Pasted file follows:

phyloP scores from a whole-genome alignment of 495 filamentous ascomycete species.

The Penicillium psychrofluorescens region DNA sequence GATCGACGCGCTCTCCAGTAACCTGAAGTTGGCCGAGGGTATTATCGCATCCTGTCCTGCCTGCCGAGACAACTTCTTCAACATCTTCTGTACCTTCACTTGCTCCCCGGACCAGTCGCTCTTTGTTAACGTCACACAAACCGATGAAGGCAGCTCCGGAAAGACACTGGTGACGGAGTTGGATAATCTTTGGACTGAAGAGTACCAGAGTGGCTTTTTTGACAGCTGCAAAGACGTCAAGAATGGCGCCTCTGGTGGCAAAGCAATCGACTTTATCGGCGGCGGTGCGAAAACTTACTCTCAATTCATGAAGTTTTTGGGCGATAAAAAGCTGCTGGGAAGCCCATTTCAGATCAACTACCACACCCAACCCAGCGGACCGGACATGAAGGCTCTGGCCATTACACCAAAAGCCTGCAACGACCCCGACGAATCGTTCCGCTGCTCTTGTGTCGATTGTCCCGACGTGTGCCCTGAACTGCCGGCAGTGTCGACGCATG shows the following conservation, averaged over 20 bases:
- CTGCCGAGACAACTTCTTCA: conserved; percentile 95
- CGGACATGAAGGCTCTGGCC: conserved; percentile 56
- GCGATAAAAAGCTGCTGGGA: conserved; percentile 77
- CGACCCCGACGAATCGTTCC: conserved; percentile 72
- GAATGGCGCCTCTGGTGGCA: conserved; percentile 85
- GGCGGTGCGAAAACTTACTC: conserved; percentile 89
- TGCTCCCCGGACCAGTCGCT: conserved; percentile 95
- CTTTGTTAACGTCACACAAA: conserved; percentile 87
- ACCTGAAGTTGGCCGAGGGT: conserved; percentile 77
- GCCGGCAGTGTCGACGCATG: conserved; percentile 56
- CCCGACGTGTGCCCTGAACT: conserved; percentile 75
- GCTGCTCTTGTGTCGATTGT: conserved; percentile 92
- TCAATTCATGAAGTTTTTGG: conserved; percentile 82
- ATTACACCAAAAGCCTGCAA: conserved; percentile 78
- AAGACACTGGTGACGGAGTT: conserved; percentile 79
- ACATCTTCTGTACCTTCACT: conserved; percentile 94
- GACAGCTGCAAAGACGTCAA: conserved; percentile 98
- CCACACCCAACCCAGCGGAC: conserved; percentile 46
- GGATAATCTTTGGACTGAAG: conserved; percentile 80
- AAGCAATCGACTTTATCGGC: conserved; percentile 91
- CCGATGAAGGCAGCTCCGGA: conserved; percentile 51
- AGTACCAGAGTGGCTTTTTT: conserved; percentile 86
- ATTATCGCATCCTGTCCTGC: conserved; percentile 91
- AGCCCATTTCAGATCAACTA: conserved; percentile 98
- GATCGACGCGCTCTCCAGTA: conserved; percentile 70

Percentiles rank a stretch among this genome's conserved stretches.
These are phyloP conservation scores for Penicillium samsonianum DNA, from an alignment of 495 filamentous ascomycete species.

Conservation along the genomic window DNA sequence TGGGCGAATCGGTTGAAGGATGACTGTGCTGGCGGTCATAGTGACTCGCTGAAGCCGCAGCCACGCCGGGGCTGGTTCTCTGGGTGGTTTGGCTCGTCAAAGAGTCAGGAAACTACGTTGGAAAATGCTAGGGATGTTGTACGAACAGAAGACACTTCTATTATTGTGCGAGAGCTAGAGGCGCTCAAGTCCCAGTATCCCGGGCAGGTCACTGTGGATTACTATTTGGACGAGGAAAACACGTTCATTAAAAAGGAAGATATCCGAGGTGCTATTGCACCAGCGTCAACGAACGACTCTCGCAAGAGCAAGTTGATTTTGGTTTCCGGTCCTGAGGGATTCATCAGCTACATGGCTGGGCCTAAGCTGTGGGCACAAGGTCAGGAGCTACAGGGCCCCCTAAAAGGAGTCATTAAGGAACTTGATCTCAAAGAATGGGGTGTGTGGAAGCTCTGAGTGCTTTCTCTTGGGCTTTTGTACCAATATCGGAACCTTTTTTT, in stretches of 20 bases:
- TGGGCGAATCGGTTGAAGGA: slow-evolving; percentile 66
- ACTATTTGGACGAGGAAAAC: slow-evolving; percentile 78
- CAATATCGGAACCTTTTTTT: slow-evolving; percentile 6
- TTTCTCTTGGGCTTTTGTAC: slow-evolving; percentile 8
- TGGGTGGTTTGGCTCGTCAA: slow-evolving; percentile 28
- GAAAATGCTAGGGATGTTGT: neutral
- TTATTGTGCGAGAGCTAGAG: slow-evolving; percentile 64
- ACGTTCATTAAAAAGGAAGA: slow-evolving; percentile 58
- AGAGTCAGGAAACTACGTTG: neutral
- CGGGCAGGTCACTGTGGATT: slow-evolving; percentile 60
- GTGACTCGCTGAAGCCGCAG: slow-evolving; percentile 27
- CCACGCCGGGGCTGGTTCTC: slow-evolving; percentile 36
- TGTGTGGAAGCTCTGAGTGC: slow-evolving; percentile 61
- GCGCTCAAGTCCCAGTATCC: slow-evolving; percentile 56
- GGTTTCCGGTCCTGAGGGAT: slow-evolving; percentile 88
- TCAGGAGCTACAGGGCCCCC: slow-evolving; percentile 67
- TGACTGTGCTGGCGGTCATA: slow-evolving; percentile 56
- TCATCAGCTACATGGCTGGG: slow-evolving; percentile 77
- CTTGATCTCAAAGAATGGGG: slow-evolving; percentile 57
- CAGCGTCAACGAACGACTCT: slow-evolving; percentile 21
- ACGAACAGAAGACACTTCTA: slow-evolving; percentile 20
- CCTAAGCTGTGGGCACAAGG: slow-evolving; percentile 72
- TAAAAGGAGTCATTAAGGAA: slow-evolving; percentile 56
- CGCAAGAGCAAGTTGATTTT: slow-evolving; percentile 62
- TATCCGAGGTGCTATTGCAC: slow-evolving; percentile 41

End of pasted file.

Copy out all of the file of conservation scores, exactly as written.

phyloP scores from a whole-genome alignment of 495 filamentous ascomycete species.

The Penicillium psychrofluorescens region DNA sequence GATCGACGCGCTCTCCAGTAACCTGAAGTTGGCCGAGGGTATTATCGCATCCTGTCCTGCCTGCCGAGACAACTTCTTCAACATCTTCTGTACCTTCACTTGCTCCCCGGACCAGTCGCTCTTTGTTAACGTCACACAAACCGATGAAGGCAGCTCCGGAAAGACACTGGTGACGGAGTTGGATAATCTTTGGACTGAAGAGTACCAGAGTGGCTTTTTTGACAGCTGCAAAGACGTCAAGAATGGCGCCTCTGGTGGCAAAGCAATCGACTTTATCGGCGGCGGTGCGAAAACTTACTCTCAATTCATGAAGTTTTTGGGCGATAAAAAGCTGCTGGGAAGCCCATTTCAGATCAACTACCACACCCAACCCAGCGGACCGGACATGAAGGCTCTGGCCATTACACCAAAAGCCTGCAACGACCCCGACGAATCGTTCCGCTGCTCTTGTGTCGATTGTCCCGACGTGTGCCCTGAACTGCCGGCAGTGTCGACGCATG shows the following conservation, averaged over 20 bases:
- CTGCCGAGACAACTTCTTCA: conserved; percentile 95
- CGGACATGAAGGCTCTGGCC: conserved; percentile 56
- GCGATAAAAAGCTGCTGGGA: conserved; percentile 77
- CGACCCCGACGAATCGTTCC: conserved; percentile 72
- GAATGGCGCCTCTGGTGGCA: conserved; percentile 85
- GGCGGTGCGAAAACTTACTC: conserved; percentile 89
- TGCTCCCCGGACCAGTCGCT: conserved; percentile 95
- CTTTGTTAACGTCACACAAA: conserved; percentile 87
- ACCTGAAGTTGGCCGAGGGT: conserved; percentile 77
- GCCGGCAGTGTCGACGCATG: conserved; percentile 56
- CCCGACGTGTGCCCTGAACT: conserved; percentile 75
- GCTGCTCTTGTGTCGATTGT: conserved; percentile 92
- TCAATTCATGAAGTTTTTGG: conserved; percentile 82
- ATTACACCAAAAGCCTGCAA: conserved; percentile 78
- AAGACACTGGTGACGGAGTT: conserved; percentile 79
- ACATCTTCTGTACCTTCACT: conserved; percentile 94
- GACAGCTGCAAAGACGTCAA: conserved; percentile 98
- CCACACCCAACCCAGCGGAC: conserved; percentile 46
- GGATAATCTTTGGACTGAAG: conserved; percentile 80
- AAGCAATCGACTTTATCGGC: conserved; percentile 91
- CCGATGAAGGCAGCTCCGGA: conserved; percentile 51
- AGTACCAGAGTGGCTTTTTT: conserved; percentile 86
- ATTATCGCATCCTGTCCTGC: conserved; percentile 91
- AGCCCATTTCAGATCAACTA: conserved; percentile 98
- GATCGACGCGCTCTCCAGTA: conserved; percentile 70

Percentiles rank a stretch among this genome's conserved stretches.
These are phyloP conservation scores for Penicillium samsonianum DNA, from an alignment of 495 filamentous ascomycete species.

Conservation along the genomic window DNA sequence TGGGCGAATCGGTTGAAGGATGACTGTGCTGGCGGTCATAGTGACTCGCTGAAGCCGCAGCCACGCCGGGGCTGGTTCTCTGGGTGGTTTGGCTCGTCAAAGAGTCAGGAAACTACGTTGGAAAATGCTAGGGATGTTGTACGAACAGAAGACACTTCTATTATTGTGCGAGAGCTAGAGGCGCTCAAGTCCCAGTATCCCGGGCAGGTCACTGTGGATTACTATTTGGACGAGGAAAACACGTTCATTAAAAAGGAAGATATCCGAGGTGCTATTGCACCAGCGTCAACGAACGACTCTCGCAAGAGCAAGTTGATTTTGGTTTCCGGTCCTGAGGGATTCATCAGCTACATGGCTGGGCCTAAGCTGTGGGCACAAGGTCAGGAGCTACAGGGCCCCCTAAAAGGAGTCATTAAGGAACTTGATCTCAAAGAATGGGGTGTGTGGAAGCTCTGAGTGCTTTCTCTTGGGCTTTTGTACCAATATCGGAACCTTTTTTT, in stretches of 20 bases:
- TGGGCGAATCGGTTGAAGGA: slow-evolving; percentile 66
- ACTATTTGGACGAGGAAAAC: slow-evolving; percentile 78
- CAATATCGGAACCTTTTTTT: slow-evolving; percentile 6
- TTTCTCTTGGGCTTTTGTAC: slow-evolving; percentile 8
- TGGGTGGTTTGGCTCGTCAA: slow-evolving; percentile 28
- GAAAATGCTAGGGATGTTGT: neutral
- TTATTGTGCGAGAGCTAGAG: slow-evolving; percentile 64
- ACGTTCATTAAAAAGGAAGA: slow-evolving; percentile 58
- AGAGTCAGGAAACTACGTTG: neutral
- CGGGCAGGTCACTGTGGATT: slow-evolving; percentile 60
- GTGACTCGCTGAAGCCGCAG: slow-evolving; percentile 27
- CCACGCCGGGGCTGGTTCTC: slow-evolving; percentile 36
- TGTGTGGAAGCTCTGAGTGC: slow-evolving; percentile 61
- GCGCTCAAGTCCCAGTATCC: slow-evolving; percentile 56
- GGTTTCCGGTCCTGAGGGAT: slow-evolving; percentile 88
- TCAGGAGCTACAGGGCCCCC: slow-evolving; percentile 67
- TGACTGTGCTGGCGGTCATA: slow-evolving; percentile 56
- TCATCAGCTACATGGCTGGG: slow-evolving; percentile 77
- CTTGATCTCAAAGAATGGGG: slow-evolving; percentile 57
- CAGCGTCAACGAACGACTCT: slow-evolving; percentile 21
- ACGAACAGAAGACACTTCTA: slow-evolving; percentile 20
- CCTAAGCTGTGGGCACAAGG: slow-evolving; percentile 72
- TAAAAGGAGTCATTAAGGAA: slow-evolving; percentile 56
- CGCAAGAGCAAGTTGATTTT: slow-evolving; percentile 62
- TATCCGAGGTGCTATTGCAC: slow-evolving; percentile 41